Should there be a dress code for doctors?

If you live near a hospital, you’ve probably seen the sight: a young physician in loose blue scrubs, standing in line at the grocery store. You can’t help but wonder if the young physician is lost. After all, it appears that he or she belongs in an emergency room – not the dairy section.

The oversized bottoms, dangling bright orange pajama knot, deep V-neck and beeper ensemble not only look out of place, but lead to a slew of thoughts. Is he coming from or going to a shift? Could her clothes carry some sort of hospital microbe? What detritus has the outfit picked up on public transit or in line at the ATM that will track back to an operating room or patient? Has the American trend toward casual attire gone too far?

Regardless of profession, we all play out the sartorial ritual of considering colors, textures, and garments for work, school and play.

Clothing for doctors is more than just a matter of personal style: it is an emblem of their specialty, training and culture.

Making a good first impression

In some cases, a physician’s attire is functional. A surgeon’s scrubs protect regular clothes from stains and patients from infection.

Sometimes, it’s about creating a good first impression and projecting the more professional, conservative image often associated with medicine.

Go to a doctor’s office, for instance, and you’re more likely to find physicians donning a shirt and tie, or jacket and blouse when interacting with their patients. In almost all of these cases, the emblematic uniform of physicians – the white coat – is present.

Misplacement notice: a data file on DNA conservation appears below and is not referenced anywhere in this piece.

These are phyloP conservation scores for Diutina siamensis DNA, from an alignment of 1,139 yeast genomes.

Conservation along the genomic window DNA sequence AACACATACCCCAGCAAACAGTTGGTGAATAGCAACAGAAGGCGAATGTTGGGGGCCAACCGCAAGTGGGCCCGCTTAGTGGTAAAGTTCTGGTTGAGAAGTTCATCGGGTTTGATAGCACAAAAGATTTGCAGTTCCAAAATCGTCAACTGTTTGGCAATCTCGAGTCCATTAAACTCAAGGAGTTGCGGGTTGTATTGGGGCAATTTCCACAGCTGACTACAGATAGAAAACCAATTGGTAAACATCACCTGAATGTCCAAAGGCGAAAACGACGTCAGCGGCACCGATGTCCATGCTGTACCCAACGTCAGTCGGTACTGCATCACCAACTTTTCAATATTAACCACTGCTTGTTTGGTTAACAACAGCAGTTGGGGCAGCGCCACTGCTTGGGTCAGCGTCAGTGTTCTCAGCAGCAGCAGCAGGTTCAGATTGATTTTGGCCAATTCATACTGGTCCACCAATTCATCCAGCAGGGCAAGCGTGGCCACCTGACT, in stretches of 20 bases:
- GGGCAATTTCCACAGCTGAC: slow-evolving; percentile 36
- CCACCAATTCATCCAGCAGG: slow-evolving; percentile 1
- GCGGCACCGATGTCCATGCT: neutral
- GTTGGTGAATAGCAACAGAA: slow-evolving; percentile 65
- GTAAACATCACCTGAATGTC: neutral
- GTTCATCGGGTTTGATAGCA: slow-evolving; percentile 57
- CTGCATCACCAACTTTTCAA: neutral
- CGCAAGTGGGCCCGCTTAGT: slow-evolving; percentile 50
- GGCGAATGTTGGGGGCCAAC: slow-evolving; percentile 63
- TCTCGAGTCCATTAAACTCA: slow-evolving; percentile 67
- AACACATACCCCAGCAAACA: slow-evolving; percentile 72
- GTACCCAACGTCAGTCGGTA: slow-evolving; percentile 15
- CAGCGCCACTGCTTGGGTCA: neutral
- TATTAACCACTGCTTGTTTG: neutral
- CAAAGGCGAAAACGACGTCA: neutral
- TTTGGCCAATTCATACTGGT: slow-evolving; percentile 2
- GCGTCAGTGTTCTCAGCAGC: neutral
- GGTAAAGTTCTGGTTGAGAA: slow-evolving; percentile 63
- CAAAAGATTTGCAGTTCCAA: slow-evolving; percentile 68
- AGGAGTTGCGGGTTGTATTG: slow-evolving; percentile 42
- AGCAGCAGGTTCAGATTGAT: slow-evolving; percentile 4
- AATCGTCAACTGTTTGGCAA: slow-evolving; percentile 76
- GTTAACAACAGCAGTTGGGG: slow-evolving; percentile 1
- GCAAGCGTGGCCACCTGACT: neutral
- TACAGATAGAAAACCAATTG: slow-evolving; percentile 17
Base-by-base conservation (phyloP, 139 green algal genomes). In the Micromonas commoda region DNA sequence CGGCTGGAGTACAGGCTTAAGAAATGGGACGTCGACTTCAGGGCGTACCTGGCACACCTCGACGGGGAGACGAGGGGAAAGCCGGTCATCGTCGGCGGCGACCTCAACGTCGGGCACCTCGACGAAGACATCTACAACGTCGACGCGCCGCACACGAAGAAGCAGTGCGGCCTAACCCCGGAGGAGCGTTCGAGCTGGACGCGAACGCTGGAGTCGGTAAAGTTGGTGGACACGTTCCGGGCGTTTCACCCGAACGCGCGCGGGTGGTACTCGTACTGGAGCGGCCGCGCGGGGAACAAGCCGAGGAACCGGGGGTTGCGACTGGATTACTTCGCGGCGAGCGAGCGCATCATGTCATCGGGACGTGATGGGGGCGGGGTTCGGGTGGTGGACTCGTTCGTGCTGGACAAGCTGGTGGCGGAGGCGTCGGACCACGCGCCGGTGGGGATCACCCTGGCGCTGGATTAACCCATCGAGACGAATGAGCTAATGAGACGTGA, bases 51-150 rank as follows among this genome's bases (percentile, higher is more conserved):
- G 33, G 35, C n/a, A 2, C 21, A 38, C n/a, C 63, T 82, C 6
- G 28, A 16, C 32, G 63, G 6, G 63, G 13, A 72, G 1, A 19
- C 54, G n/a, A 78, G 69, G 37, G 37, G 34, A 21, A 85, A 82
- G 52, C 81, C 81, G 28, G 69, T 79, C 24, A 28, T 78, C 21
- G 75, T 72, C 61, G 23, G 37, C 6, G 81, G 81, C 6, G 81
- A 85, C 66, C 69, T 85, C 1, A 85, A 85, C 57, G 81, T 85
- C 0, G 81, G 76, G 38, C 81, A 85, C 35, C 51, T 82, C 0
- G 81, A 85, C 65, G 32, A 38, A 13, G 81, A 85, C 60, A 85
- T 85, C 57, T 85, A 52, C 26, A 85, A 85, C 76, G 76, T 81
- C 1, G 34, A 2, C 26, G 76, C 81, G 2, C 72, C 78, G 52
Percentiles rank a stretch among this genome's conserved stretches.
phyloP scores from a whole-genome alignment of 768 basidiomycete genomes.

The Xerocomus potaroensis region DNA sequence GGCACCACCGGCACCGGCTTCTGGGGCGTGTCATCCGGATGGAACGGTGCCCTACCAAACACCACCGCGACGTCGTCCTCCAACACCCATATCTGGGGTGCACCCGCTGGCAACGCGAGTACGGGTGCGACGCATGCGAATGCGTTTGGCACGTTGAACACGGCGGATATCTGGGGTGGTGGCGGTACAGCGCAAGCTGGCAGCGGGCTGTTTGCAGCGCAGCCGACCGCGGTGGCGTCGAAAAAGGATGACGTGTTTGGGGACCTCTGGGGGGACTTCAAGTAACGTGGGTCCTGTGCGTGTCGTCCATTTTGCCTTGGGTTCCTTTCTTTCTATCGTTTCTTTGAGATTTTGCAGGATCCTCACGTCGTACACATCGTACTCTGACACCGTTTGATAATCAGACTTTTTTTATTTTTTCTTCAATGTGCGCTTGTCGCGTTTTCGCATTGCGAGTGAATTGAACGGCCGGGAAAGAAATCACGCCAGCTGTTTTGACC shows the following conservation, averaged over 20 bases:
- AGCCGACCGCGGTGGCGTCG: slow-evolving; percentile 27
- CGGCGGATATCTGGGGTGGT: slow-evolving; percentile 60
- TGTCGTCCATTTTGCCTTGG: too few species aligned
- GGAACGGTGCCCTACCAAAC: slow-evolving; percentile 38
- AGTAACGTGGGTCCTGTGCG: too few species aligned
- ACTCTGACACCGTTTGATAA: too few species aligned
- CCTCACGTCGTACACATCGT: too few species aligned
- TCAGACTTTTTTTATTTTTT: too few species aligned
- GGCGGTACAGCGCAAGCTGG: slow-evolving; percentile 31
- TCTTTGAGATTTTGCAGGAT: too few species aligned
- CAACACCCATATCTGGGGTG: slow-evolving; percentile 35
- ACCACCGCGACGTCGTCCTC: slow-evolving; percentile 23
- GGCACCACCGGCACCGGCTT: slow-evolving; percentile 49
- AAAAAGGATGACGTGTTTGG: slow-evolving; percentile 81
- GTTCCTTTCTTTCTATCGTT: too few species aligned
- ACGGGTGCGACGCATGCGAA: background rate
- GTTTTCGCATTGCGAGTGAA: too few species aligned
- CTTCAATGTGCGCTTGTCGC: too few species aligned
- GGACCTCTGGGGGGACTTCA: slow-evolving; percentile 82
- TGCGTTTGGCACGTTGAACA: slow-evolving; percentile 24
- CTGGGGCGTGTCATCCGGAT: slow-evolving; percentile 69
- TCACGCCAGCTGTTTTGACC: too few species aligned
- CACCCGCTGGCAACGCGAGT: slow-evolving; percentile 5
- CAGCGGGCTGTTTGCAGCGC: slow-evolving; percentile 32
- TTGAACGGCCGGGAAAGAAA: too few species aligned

This month, about 20,000 newly minted physicians will enter residency programs across America, to begin their professional journeys. Each will care for and influence the lives of countless patients.

And each has been trained to avoid “anchoring bias,” or to not to take the first thing they learn about a patient as the most important, lest they reach a biased conclusion or incorrect diagnosis. Yet few doctors or medical students consider the first impression they make on patients. And clothes have a lot to do with that.

In an informal survey in our hospital, only two out of 30 medical students said that they actually thought about their dress when caring for hospitalized patients. Yet, over half of the medical students we spoke to agreed that what they wear is likely to influence patient opinions about their doctors. This illustrates a larger discrepancy between what doctors ought to wear and what they do wear – one that may arise from competing concerns or lack of guidance.

Just like the treatment doctors provide, that guidance should be grounded in evidence. For instance, a special report from infection-prevention experts found little evidence that germs on male doctors’ neckties, long sleeves, or white coats actually spread infections in a nonsurgical setting. So bans on such garments, such as those in place in some countries, may go too far.

Looking sharp.
Doctors via

Patients really like white coats

We recently published a study reviewing all available evidence regarding patient preferences for physician attire. We examined more than 30 studies that evaluated how patients viewed physicians’ attire.

In 21 of those studies, we found that patients had strong preferences about what physicians wore. And it looks like patients more often prefer for their doctors to wear formal clothing and white lab coats than not. Indeed, in 18 of the studies we reviewed, patients had a preference or positive association with this style of attire.